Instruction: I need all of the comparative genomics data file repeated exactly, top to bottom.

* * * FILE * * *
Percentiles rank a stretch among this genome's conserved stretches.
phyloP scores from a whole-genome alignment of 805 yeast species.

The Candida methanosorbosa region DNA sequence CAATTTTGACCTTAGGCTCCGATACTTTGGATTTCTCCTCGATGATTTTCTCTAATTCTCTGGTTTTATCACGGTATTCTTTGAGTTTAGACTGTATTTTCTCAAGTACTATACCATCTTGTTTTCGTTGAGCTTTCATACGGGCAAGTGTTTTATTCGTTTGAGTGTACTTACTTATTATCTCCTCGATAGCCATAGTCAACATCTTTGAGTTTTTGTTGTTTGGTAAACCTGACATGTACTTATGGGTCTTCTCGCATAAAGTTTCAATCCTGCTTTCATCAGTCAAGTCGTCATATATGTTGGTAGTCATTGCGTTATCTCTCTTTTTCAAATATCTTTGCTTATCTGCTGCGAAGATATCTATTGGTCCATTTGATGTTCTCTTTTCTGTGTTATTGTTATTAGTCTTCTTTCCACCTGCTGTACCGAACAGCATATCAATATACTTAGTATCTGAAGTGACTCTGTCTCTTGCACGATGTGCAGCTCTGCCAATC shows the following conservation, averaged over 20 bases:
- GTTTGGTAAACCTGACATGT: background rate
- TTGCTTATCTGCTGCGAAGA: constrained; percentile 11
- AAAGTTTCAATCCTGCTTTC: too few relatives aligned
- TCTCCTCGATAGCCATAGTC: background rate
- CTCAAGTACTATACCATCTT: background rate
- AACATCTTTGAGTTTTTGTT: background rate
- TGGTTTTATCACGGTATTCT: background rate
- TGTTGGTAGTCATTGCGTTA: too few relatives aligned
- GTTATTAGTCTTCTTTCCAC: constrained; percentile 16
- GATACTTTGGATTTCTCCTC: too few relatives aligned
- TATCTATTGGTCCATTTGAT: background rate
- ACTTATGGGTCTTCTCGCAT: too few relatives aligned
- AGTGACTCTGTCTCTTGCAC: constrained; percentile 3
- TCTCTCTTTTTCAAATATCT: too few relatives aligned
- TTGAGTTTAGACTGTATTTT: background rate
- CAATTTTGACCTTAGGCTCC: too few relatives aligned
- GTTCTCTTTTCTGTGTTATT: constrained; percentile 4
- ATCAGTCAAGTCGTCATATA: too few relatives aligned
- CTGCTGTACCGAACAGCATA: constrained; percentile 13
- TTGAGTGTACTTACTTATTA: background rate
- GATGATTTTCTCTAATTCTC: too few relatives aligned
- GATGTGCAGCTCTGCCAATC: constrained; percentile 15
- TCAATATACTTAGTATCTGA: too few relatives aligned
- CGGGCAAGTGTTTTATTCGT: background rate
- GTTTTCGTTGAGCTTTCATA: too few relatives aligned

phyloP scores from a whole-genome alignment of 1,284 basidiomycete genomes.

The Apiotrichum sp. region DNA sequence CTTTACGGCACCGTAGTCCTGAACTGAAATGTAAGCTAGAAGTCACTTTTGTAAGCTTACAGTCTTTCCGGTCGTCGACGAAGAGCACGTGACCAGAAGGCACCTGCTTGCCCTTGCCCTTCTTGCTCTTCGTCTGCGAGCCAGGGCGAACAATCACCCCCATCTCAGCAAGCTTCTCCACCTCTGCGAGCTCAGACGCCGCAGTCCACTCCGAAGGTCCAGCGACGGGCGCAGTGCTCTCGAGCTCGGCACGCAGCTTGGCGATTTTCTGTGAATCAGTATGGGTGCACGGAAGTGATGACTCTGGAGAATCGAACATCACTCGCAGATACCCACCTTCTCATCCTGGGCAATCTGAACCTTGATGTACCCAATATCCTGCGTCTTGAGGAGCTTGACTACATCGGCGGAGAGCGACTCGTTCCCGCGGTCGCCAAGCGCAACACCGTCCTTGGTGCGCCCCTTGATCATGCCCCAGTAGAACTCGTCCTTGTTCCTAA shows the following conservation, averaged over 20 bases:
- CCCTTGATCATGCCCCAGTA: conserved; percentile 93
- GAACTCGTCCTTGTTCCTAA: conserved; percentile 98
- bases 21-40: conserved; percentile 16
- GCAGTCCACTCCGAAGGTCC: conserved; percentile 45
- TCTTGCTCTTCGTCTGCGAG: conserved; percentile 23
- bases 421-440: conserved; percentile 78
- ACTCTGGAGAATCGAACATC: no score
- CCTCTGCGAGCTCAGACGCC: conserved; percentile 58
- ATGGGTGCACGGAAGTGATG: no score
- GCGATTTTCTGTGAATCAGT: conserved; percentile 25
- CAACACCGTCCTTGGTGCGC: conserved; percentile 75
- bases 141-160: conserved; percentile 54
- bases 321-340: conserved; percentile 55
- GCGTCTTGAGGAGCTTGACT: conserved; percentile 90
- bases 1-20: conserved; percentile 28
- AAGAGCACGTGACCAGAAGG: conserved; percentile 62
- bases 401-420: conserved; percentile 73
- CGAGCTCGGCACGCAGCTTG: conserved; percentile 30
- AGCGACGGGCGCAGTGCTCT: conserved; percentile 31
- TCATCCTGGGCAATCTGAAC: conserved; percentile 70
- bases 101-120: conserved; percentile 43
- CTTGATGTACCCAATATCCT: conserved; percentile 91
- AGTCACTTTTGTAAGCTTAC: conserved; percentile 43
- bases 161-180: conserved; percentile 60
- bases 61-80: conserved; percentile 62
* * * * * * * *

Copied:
Percentiles rank a stretch among this genome's conserved stretches.
phyloP scores from a whole-genome alignment of 805 yeast species.

The Candida methanosorbosa region DNA sequence CAATTTTGACCTTAGGCTCCGATACTTTGGATTTCTCCTCGATGATTTTCTCTAATTCTCTGGTTTTATCACGGTATTCTTTGAGTTTAGACTGTATTTTCTCAAGTACTATACCATCTTGTTTTCGTTGAGCTTTCATACGGGCAAGTGTTTTATTCGTTTGAGTGTACTTACTTATTATCTCCTCGATAGCCATAGTCAACATCTTTGAGTTTTTGTTGTTTGGTAAACCTGACATGTACTTATGGGTCTTCTCGCATAAAGTTTCAATCCTGCTTTCATCAGTCAAGTCGTCATATATGTTGGTAGTCATTGCGTTATCTCTCTTTTTCAAATATCTTTGCTTATCTGCTGCGAAGATATCTATTGGTCCATTTGATGTTCTCTTTTCTGTGTTATTGTTATTAGTCTTCTTTCCACCTGCTGTACCGAACAGCATATCAATATACTTAGTATCTGAAGTGACTCTGTCTCTTGCACGATGTGCAGCTCTGCCAATC shows the following conservation, averaged over 20 bases:
- GTTTGGTAAACCTGACATGT: background rate
- TTGCTTATCTGCTGCGAAGA: constrained; percentile 11
- AAAGTTTCAATCCTGCTTTC: too few relatives aligned
- TCTCCTCGATAGCCATAGTC: background rate
- CTCAAGTACTATACCATCTT: background rate
- AACATCTTTGAGTTTTTGTT: background rate
- TGGTTTTATCACGGTATTCT: background rate
- TGTTGGTAGTCATTGCGTTA: too few relatives aligned
- GTTATTAGTCTTCTTTCCAC: constrained; percentile 16
- GATACTTTGGATTTCTCCTC: too few relatives aligned
- TATCTATTGGTCCATTTGAT: background rate
- ACTTATGGGTCTTCTCGCAT: too few relatives aligned
- AGTGACTCTGTCTCTTGCAC: constrained; percentile 3
- TCTCTCTTTTTCAAATATCT: too few relatives aligned
- TTGAGTTTAGACTGTATTTT: background rate
- CAATTTTGACCTTAGGCTCC: too few relatives aligned
- GTTCTCTTTTCTGTGTTATT: constrained; percentile 4
- ATCAGTCAAGTCGTCATATA: too few relatives aligned
- CTGCTGTACCGAACAGCATA: constrained; percentile 13
- TTGAGTGTACTTACTTATTA: background rate
- GATGATTTTCTCTAATTCTC: too few relatives aligned
- GATGTGCAGCTCTGCCAATC: constrained; percentile 15
- TCAATATACTTAGTATCTGA: too few relatives aligned
- CGGGCAAGTGTTTTATTCGT: background rate
- GTTTTCGTTGAGCTTTCATA: too few relatives aligned

phyloP scores from a whole-genome alignment of 1,284 basidiomycete genomes.

The Apiotrichum sp. region DNA sequence CTTTACGGCACCGTAGTCCTGAACTGAAATGTAAGCTAGAAGTCACTTTTGTAAGCTTACAGTCTTTCCGGTCGTCGACGAAGAGCACGTGACCAGAAGGCACCTGCTTGCCCTTGCCCTTCTTGCTCTTCGTCTGCGAGCCAGGGCGAACAATCACCCCCATCTCAGCAAGCTTCTCCACCTCTGCGAGCTCAGACGCCGCAGTCCACTCCGAAGGTCCAGCGACGGGCGCAGTGCTCTCGAGCTCGGCACGCAGCTTGGCGATTTTCTGTGAATCAGTATGGGTGCACGGAAGTGATGACTCTGGAGAATCGAACATCACTCGCAGATACCCACCTTCTCATCCTGGGCAATCTGAACCTTGATGTACCCAATATCCTGCGTCTTGAGGAGCTTGACTACATCGGCGGAGAGCGACTCGTTCCCGCGGTCGCCAAGCGCAACACCGTCCTTGGTGCGCCCCTTGATCATGCCCCAGTAGAACTCGTCCTTGTTCCTAA shows the following conservation, averaged over 20 bases:
- CCCTTGATCATGCCCCAGTA: conserved; percentile 93
- GAACTCGTCCTTGTTCCTAA: conserved; percentile 98
- bases 21-40: conserved; percentile 16
- GCAGTCCACTCCGAAGGTCC: conserved; percentile 45
- TCTTGCTCTTCGTCTGCGAG: conserved; percentile 23
- bases 421-440: conserved; percentile 78
- ACTCTGGAGAATCGAACATC: no score
- CCTCTGCGAGCTCAGACGCC: conserved; percentile 58
- ATGGGTGCACGGAAGTGATG: no score
- GCGATTTTCTGTGAATCAGT: conserved; percentile 25
- CAACACCGTCCTTGGTGCGC: conserved; percentile 75
- bases 141-160: conserved; percentile 54
- bases 321-340: conserved; percentile 55
- GCGTCTTGAGGAGCTTGACT: conserved; percentile 90
- bases 1-20: conserved; percentile 28
- AAGAGCACGTGACCAGAAGG: conserved; percentile 62
- bases 401-420: conserved; percentile 73
- CGAGCTCGGCACGCAGCTTG: conserved; percentile 30
- AGCGACGGGCGCAGTGCTCT: conserved; percentile 31
- TCATCCTGGGCAATCTGAAC: conserved; percentile 70
- bases 101-120: conserved; percentile 43
- CTTGATGTACCCAATATCCT: conserved; percentile 91
- AGTCACTTTTGTAAGCTTAC: conserved; percentile 43
- bases 161-180: conserved; percentile 60
- bases 61-80: conserved; percentile 62